Both agree being on air (especially behind a 3AW microphone) is a great privilege. But surely that privilege comes with an inherent responsibility to discuss serious news issues.

With debate raging over how to fund our schools, how to tackle carbon emissions, with scandals in the Reserve Bank, Olympic Dam sinking, the resources boom busting, newspapers looking in danger of folding, companies wiping billions off their balance sheets, war raging in Syria, Europe still teetering on the edge of financial meltdown and a million other things — who cares whether a veteran comedian who torpedoed his own corporate career will be telling jokes and taking talkback in the early afternoon?

Oh, silly me. I have missed the big picture. Vizard now lacks integrity because he almost went to jail!

“Many commentators, me included, said he should have gone to jail,” Hinch told listeners. “He knows he was lucky to strike the money deal that kept him out of clink”

Perhaps Hinch has forgotten he himself spent time in the clink and under house arrest (admittedly for different reasons).

And you can argue Hinch had his heart in the right place when he publicly named child sex offenders in defiance of the law, while Vizard’s wrongdoing was motivated by personal gain.

You can argue Vizard has ‘done the crime and done the time’, or that his 3AW exile should remain.

These are all valid arguments to make, but my original point remains — the whole debate is unworthy of a place on primetime radio.

No other workplace would allow it’s employees to so publicly waffle and fight.

Of course, this is nothing new. Mitchell and Hinch took to the airwaves just last week to (rightfully) condemn a Nazi rant by presenter John Michael Howson.

And the two bearded broadcasters have even been known to take aim at each other over journalistic standards, most recently over waiting times at the Royal Children’s Hospital.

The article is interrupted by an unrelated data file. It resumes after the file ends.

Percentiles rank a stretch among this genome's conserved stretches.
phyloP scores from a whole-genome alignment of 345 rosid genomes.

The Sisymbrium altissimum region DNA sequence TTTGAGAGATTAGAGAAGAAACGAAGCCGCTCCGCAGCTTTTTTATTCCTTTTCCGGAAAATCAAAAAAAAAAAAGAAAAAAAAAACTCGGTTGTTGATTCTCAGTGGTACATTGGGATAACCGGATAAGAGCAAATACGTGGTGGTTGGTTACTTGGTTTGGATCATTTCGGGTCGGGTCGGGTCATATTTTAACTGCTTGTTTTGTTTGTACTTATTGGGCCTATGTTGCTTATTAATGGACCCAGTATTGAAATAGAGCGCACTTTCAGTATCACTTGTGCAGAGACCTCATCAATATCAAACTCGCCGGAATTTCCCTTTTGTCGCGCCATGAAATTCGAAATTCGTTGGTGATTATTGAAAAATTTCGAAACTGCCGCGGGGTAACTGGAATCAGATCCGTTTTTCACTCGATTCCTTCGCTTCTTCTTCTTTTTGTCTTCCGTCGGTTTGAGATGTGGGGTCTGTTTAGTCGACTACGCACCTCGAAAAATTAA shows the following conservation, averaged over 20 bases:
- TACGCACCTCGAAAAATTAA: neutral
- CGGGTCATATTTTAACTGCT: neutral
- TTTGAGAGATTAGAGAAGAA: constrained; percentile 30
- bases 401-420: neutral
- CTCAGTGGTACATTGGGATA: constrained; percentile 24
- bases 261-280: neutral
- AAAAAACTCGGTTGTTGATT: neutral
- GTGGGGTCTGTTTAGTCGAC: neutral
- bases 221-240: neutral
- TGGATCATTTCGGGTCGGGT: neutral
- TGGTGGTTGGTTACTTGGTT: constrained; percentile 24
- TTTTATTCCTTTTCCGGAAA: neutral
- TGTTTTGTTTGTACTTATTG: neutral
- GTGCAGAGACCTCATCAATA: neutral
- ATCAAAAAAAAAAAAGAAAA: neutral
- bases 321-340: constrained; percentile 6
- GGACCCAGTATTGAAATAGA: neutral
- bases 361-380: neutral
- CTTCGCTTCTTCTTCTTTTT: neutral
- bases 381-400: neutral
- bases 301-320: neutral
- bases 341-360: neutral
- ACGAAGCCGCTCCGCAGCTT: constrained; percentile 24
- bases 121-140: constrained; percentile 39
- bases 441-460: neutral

Nobody really wins when journalists becomes the story, except their egos.

C’mon fellas, why not return to what you do best? And that’s turning the power of your venerated 3Aw microphones on the big issues — and not each other.


THIS website will soon be filled with the media and musings that fill my life, including from my time in various positions across the Melbourne media sector.

I’ve worked as a political and general reporter across TV, print and online for the Australian Broadcasting Corporation, in communications at the University of Melbourne and as a private social media consultant.

(VEXNEWS once labelled me “intrepid”, which I decide to take on face value.)

As former British Labour MP Harold Wilson once said,

“He who rejects change is the architect of decay.”


Crimes in the home, lessons in the newsroom?

  • This article and image first appeared on the ABC’s The Drum.

Many Victorians were surprised when that state’s latest crime statistics showed a dramatic, 15 per cent increase in domestic violence.

Many journalists were not. And the media must shoulder some of the blame for that disconnect.

One of the first tasks for a journalist working an early morning shift is to “do emergencies”. That means ringing the police, fire and ambulance services and asking “what’s happened overnight?”

The police offer a shopping list of incidents: a car crash here, a petrol station hold-up there and some booze bus results for good measure. The reporter will often ask about some activity they’ve noticed on the police scanner, or heard about elsewhere, and the reply will come: “Oh, that’s just a domestic”.

Somehow, because those magic words have been uttered, we journalists hesitate.

Much like the reporting of suicides, the rough rule is not to report “a domestic” unless it was somehow exceptional – like the case of James Ramage.

Ramage was released from jail last month, after serving time for strangling his wife and then claiming self-defence because she “provoked” him.

The defence was used successfully and Ramage was convicted of manslaughter, not murder. The defence of provocation has since been abolished.

Alternatively, instances of domestic violence must have broader effects (a stand-off forcing the closure of a busy road) or involve somebody prominent enough to make their behaviour a matter of public interest (say, if a prominent anti-violence campaigner was charged for hitting his wife).